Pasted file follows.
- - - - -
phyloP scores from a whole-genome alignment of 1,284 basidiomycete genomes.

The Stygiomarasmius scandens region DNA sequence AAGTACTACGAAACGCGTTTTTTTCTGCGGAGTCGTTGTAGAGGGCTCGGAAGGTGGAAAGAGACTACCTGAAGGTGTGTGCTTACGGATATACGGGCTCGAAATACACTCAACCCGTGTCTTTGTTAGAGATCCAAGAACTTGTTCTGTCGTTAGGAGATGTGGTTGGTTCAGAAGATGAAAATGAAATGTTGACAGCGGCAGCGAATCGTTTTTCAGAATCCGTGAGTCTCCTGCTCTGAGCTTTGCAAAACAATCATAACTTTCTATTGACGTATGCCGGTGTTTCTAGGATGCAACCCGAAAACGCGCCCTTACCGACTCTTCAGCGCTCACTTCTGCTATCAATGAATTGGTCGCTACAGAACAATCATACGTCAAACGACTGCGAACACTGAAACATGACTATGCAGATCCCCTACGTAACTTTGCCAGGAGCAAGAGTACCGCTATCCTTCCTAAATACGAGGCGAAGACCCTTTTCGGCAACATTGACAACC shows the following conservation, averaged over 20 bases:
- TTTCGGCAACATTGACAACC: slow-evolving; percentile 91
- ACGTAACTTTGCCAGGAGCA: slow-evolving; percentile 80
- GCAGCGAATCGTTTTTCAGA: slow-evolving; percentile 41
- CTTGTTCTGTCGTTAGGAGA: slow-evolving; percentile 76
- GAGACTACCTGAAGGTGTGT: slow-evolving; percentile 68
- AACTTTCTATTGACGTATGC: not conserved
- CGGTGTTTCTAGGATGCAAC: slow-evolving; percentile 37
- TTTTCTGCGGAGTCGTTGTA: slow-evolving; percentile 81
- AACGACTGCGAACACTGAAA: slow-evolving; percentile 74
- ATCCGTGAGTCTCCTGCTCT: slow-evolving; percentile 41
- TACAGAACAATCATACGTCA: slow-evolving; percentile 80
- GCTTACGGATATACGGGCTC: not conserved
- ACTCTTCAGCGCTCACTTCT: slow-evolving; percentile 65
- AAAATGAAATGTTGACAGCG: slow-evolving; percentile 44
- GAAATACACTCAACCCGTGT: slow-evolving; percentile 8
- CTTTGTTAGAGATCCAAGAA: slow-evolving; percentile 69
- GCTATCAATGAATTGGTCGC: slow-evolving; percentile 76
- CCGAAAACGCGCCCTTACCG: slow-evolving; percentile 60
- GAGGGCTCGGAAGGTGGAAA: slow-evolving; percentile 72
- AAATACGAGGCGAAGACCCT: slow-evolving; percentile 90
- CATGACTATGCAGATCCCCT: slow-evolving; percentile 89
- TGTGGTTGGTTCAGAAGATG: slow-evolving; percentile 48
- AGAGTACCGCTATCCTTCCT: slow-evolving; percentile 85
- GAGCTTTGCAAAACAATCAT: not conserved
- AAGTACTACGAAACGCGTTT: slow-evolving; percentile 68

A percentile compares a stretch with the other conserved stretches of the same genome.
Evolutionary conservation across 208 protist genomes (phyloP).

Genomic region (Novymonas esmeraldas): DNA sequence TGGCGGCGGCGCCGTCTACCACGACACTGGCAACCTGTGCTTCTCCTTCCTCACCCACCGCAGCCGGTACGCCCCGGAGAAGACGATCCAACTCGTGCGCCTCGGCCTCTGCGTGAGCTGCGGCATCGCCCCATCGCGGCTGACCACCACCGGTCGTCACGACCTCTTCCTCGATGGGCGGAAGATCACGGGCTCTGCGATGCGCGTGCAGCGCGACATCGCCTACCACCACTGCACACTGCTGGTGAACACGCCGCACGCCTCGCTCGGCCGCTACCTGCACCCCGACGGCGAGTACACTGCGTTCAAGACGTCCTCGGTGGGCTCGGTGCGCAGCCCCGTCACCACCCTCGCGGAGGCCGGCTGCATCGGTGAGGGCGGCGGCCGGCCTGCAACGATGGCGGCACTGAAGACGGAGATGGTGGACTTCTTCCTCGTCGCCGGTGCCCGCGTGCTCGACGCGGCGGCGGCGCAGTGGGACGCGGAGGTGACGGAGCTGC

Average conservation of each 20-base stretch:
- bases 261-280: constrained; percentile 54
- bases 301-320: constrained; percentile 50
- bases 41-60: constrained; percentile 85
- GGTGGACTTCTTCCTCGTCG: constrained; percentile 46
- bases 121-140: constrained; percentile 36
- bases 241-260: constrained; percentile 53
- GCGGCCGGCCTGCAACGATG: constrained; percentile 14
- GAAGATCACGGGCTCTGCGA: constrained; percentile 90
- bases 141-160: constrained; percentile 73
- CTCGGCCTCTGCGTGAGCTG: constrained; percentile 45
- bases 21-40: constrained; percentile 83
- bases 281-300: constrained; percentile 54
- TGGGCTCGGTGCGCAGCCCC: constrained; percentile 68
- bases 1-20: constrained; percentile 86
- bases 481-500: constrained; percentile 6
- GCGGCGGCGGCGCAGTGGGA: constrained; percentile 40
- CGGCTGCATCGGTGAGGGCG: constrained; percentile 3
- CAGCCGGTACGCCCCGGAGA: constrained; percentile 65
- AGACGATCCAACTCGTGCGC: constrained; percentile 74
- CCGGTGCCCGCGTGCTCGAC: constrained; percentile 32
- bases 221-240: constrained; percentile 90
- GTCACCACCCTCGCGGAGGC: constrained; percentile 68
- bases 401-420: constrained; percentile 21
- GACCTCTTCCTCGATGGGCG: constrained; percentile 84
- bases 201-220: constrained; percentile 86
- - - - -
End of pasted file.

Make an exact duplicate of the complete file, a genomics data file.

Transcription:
phyloP scores from a whole-genome alignment of 1,284 basidiomycete genomes.

The Stygiomarasmius scandens region DNA sequence AAGTACTACGAAACGCGTTTTTTTCTGCGGAGTCGTTGTAGAGGGCTCGGAAGGTGGAAAGAGACTACCTGAAGGTGTGTGCTTACGGATATACGGGCTCGAAATACACTCAACCCGTGTCTTTGTTAGAGATCCAAGAACTTGTTCTGTCGTTAGGAGATGTGGTTGGTTCAGAAGATGAAAATGAAATGTTGACAGCGGCAGCGAATCGTTTTTCAGAATCCGTGAGTCTCCTGCTCTGAGCTTTGCAAAACAATCATAACTTTCTATTGACGTATGCCGGTGTTTCTAGGATGCAACCCGAAAACGCGCCCTTACCGACTCTTCAGCGCTCACTTCTGCTATCAATGAATTGGTCGCTACAGAACAATCATACGTCAAACGACTGCGAACACTGAAACATGACTATGCAGATCCCCTACGTAACTTTGCCAGGAGCAAGAGTACCGCTATCCTTCCTAAATACGAGGCGAAGACCCTTTTCGGCAACATTGACAACC shows the following conservation, averaged over 20 bases:
- TTTCGGCAACATTGACAACC: slow-evolving; percentile 91
- ACGTAACTTTGCCAGGAGCA: slow-evolving; percentile 80
- GCAGCGAATCGTTTTTCAGA: slow-evolving; percentile 41
- CTTGTTCTGTCGTTAGGAGA: slow-evolving; percentile 76
- GAGACTACCTGAAGGTGTGT: slow-evolving; percentile 68
- AACTTTCTATTGACGTATGC: not conserved
- CGGTGTTTCTAGGATGCAAC: slow-evolving; percentile 37
- TTTTCTGCGGAGTCGTTGTA: slow-evolving; percentile 81
- AACGACTGCGAACACTGAAA: slow-evolving; percentile 74
- ATCCGTGAGTCTCCTGCTCT: slow-evolving; percentile 41
- TACAGAACAATCATACGTCA: slow-evolving; percentile 80
- GCTTACGGATATACGGGCTC: not conserved
- ACTCTTCAGCGCTCACTTCT: slow-evolving; percentile 65
- AAAATGAAATGTTGACAGCG: slow-evolving; percentile 44
- GAAATACACTCAACCCGTGT: slow-evolving; percentile 8
- CTTTGTTAGAGATCCAAGAA: slow-evolving; percentile 69
- GCTATCAATGAATTGGTCGC: slow-evolving; percentile 76
- CCGAAAACGCGCCCTTACCG: slow-evolving; percentile 60
- GAGGGCTCGGAAGGTGGAAA: slow-evolving; percentile 72
- AAATACGAGGCGAAGACCCT: slow-evolving; percentile 90
- CATGACTATGCAGATCCCCT: slow-evolving; percentile 89
- TGTGGTTGGTTCAGAAGATG: slow-evolving; percentile 48
- AGAGTACCGCTATCCTTCCT: slow-evolving; percentile 85
- GAGCTTTGCAAAACAATCAT: not conserved
- AAGTACTACGAAACGCGTTT: slow-evolving; percentile 68

A percentile compares a stretch with the other conserved stretches of the same genome.
Evolutionary conservation across 208 protist genomes (phyloP).

Genomic region (Novymonas esmeraldas): DNA sequence TGGCGGCGGCGCCGTCTACCACGACACTGGCAACCTGTGCTTCTCCTTCCTCACCCACCGCAGCCGGTACGCCCCGGAGAAGACGATCCAACTCGTGCGCCTCGGCCTCTGCGTGAGCTGCGGCATCGCCCCATCGCGGCTGACCACCACCGGTCGTCACGACCTCTTCCTCGATGGGCGGAAGATCACGGGCTCTGCGATGCGCGTGCAGCGCGACATCGCCTACCACCACTGCACACTGCTGGTGAACACGCCGCACGCCTCGCTCGGCCGCTACCTGCACCCCGACGGCGAGTACACTGCGTTCAAGACGTCCTCGGTGGGCTCGGTGCGCAGCCCCGTCACCACCCTCGCGGAGGCCGGCTGCATCGGTGAGGGCGGCGGCCGGCCTGCAACGATGGCGGCACTGAAGACGGAGATGGTGGACTTCTTCCTCGTCGCCGGTGCCCGCGTGCTCGACGCGGCGGCGGCGCAGTGGGACGCGGAGGTGACGGAGCTGC

Average conservation of each 20-base stretch:
- bases 261-280: constrained; percentile 54
- bases 301-320: constrained; percentile 50
- bases 41-60: constrained; percentile 85
- GGTGGACTTCTTCCTCGTCG: constrained; percentile 46
- bases 121-140: constrained; percentile 36
- bases 241-260: constrained; percentile 53
- GCGGCCGGCCTGCAACGATG: constrained; percentile 14
- GAAGATCACGGGCTCTGCGA: constrained; percentile 90
- bases 141-160: constrained; percentile 73
- CTCGGCCTCTGCGTGAGCTG: constrained; percentile 45
- bases 21-40: constrained; percentile 83
- bases 281-300: constrained; percentile 54
- TGGGCTCGGTGCGCAGCCCC: constrained; percentile 68
- bases 1-20: constrained; percentile 86
- bases 481-500: constrained; percentile 6
- GCGGCGGCGGCGCAGTGGGA: constrained; percentile 40
- CGGCTGCATCGGTGAGGGCG: constrained; percentile 3
- CAGCCGGTACGCCCCGGAGA: constrained; percentile 65
- AGACGATCCAACTCGTGCGC: constrained; percentile 74
- CCGGTGCCCGCGTGCTCGAC: constrained; percentile 32
- bases 221-240: constrained; percentile 90
- GTCACCACCCTCGCGGAGGC: constrained; percentile 68
- bases 401-420: constrained; percentile 21
- GACCTCTTCCTCGATGGGCG: constrained; percentile 84
- bases 201-220: constrained; percentile 86